Becker, B., Kohavi, R., Sommerfield, D.: Visualizing the simple bayesian classifier. In: Fayyad, U., Grinstein, G., Wierse, A. (eds.) Information Visualization in Data Mining and Knowledge Discovery. Morgan Kaufmann, San Francisco (2001)Google Scholar
  6. 6.
    Becquet, C., Blachon, S., Jeudy, B., Boulicaut, J., Gandrillon, O.: Strong association rule mining for large gene expression data analysis: a case study on human sage data. Genome Biology 3(12) (2002)Google Scholar
  7. 7.
    Bi, J., Bennett, K., Embrechts, M., Breneman, C., Song, M.: Dimensionality reduction via sparse support vector machines. Journal of Machine Learning Research 3 (2003)Google Scholar
  8. 8.
    Brown, M., Grundy, W., Lin, D., Christianini, N., Sugnet, C., Furey, T., Ares Jr., M., Haussler, D.: Knowledge based analysis of microarray gene expression data using support vector machines. Technical Report UCSC CRL-99-09, Computing Research Laboratory, USSC, Santa Cruz, CA. (1999)Google Scholar
  9. 9.
    Buja, A., Cook, D., Asimov, D., Hurley, C.: Computational Methods for High-Dimensional Rotations in Data Visualization. In: Rao, C.R., Wegman, E.J., Solka, J.L. (eds.) Handbook of Statistics: Data Mining and Visualization, Elsevier/North Holland (2005),
  10. 10.
    Caragea, D., Cook, D., Honavar, V.: Gaining insights into support vector machine classifiers using projection-based tour methods. In: Proceedings of the Conference on Knowledge Discovery and Data Mining (KDD), San Francisco, CA, USA (2001)Google Scholar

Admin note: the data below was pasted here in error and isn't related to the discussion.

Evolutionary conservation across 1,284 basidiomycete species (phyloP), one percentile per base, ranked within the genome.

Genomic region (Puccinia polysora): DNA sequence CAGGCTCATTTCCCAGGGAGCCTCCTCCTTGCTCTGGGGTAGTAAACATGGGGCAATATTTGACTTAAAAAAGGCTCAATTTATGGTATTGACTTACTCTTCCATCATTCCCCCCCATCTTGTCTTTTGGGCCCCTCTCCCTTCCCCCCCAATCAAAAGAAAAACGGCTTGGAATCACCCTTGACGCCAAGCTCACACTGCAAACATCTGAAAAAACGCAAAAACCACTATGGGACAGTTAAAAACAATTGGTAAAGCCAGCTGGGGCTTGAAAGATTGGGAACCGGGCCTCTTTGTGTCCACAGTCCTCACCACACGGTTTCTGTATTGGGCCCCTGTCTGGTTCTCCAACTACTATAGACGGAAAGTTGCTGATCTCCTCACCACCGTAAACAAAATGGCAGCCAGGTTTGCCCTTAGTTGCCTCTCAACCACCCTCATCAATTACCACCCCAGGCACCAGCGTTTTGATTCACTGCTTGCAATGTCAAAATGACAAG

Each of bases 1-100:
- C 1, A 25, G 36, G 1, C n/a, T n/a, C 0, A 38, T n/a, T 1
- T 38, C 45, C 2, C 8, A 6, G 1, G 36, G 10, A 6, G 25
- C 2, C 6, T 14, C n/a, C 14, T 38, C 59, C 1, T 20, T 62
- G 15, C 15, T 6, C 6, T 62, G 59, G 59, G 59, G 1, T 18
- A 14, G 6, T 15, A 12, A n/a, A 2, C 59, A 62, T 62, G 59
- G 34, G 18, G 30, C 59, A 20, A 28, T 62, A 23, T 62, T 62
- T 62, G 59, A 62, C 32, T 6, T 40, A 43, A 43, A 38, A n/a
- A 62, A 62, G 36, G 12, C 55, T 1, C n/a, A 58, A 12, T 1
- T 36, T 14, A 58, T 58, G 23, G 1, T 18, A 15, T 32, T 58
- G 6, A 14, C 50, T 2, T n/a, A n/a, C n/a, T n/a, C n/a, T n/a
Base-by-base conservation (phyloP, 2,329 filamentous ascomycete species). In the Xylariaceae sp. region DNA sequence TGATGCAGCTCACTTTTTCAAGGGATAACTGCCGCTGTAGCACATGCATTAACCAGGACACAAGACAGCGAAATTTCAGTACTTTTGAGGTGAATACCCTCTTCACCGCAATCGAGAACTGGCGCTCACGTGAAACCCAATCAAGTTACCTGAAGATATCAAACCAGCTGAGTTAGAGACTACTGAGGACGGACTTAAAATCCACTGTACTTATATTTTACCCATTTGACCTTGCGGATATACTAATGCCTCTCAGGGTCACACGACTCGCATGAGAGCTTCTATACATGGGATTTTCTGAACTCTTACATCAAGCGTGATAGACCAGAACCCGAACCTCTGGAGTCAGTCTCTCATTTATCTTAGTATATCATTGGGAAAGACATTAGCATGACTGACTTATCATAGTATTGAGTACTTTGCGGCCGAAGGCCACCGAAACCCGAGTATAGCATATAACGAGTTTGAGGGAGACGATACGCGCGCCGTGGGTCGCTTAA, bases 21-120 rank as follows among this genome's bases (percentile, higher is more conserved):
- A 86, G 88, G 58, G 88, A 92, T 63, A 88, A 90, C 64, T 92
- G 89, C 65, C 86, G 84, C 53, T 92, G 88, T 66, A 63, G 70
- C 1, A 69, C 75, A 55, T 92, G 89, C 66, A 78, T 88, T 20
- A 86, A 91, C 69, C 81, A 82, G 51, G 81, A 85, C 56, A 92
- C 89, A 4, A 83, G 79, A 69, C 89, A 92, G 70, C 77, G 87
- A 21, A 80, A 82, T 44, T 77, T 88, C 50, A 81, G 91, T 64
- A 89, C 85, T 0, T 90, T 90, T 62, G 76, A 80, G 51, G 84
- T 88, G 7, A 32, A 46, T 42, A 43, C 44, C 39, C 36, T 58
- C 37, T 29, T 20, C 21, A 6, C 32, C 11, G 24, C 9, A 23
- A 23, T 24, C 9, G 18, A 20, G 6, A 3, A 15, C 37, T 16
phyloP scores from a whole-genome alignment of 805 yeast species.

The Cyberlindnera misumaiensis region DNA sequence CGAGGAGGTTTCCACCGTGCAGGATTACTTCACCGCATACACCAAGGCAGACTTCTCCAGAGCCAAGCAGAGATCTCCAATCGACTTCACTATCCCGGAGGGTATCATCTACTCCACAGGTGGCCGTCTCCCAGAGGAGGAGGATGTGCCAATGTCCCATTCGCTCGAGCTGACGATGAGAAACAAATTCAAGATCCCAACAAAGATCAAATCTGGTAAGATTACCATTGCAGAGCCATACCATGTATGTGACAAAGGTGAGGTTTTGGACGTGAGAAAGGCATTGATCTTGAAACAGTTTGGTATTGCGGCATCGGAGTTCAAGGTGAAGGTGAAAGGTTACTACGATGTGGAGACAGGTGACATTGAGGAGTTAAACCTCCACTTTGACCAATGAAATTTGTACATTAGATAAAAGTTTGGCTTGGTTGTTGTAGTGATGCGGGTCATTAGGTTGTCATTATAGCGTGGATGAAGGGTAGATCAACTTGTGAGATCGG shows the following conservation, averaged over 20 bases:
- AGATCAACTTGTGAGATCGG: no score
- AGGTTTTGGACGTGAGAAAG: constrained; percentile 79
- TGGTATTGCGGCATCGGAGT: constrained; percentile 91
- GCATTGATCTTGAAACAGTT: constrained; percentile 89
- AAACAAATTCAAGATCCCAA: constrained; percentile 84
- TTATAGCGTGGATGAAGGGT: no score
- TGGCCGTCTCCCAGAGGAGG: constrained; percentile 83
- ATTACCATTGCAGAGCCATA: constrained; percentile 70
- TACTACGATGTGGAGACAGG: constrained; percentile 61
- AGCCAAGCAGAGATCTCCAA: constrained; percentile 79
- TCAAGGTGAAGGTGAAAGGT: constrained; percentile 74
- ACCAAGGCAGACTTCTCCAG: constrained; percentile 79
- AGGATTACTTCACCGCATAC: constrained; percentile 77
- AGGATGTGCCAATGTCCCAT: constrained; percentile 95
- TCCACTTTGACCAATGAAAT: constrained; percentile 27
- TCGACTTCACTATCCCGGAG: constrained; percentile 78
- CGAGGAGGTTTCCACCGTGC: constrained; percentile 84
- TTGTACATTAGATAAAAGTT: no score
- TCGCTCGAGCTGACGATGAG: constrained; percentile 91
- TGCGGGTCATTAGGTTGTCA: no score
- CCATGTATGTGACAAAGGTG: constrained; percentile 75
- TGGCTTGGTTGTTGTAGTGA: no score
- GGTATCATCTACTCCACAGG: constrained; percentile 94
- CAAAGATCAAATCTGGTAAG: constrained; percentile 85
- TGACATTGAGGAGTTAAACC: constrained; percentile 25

11. 11.
    Caragea, D., Cook, D., Honavar, V.: Visual methods for examining support vector machines results, with applications to gene expression data analysis. Technical report, Iowa State University (2005)Google Scholar
  12. 12.
    Chang, C.-C., Lin, C.-J.: LIBSVM: a library for support vector machines (2001), Software available at
  13. 13.
    Cook, D., Buja, A.: Manual Controls For High-Dimensional Data Projections. Journal of Computational and Graphical Statistics 6(4), 464–480 (1997)CrossRefGoogle Scholar
  14. 14.
    Cook, D., Buja, A., Cabrera, J., Hurley, C.: Grand Tour and Projection Pursuit. Journal of Computational and Graphical Statistics 4(3), 155–172 (1995)CrossRefGoogle Scholar
  15. 15.
    Cook, D., Caragea, D., Honavar, V.: Visualization for classification problems, with examples using support vector machines. In: Proceedings of the COMPSTAT 2004, 16th Symposium of IASC, Prague, Czech Republic (2004)Google Scholar
  16. 16.
    Cook, D., Lee, E.-K., Buja, A., Wickham, H.: Grand Tours, Projection Pursuit Guided Tours and Manual Controls. In: Handbook of Data Visualization. Springer, New York (2006)Google Scholar
  17. 17.
    Dimitriadou, E., Hornik, K., Leisch, F., Meyer, D., Weingessel, A.: e1071: Misc Functions of the Department of Statistics, TU Wien (2006),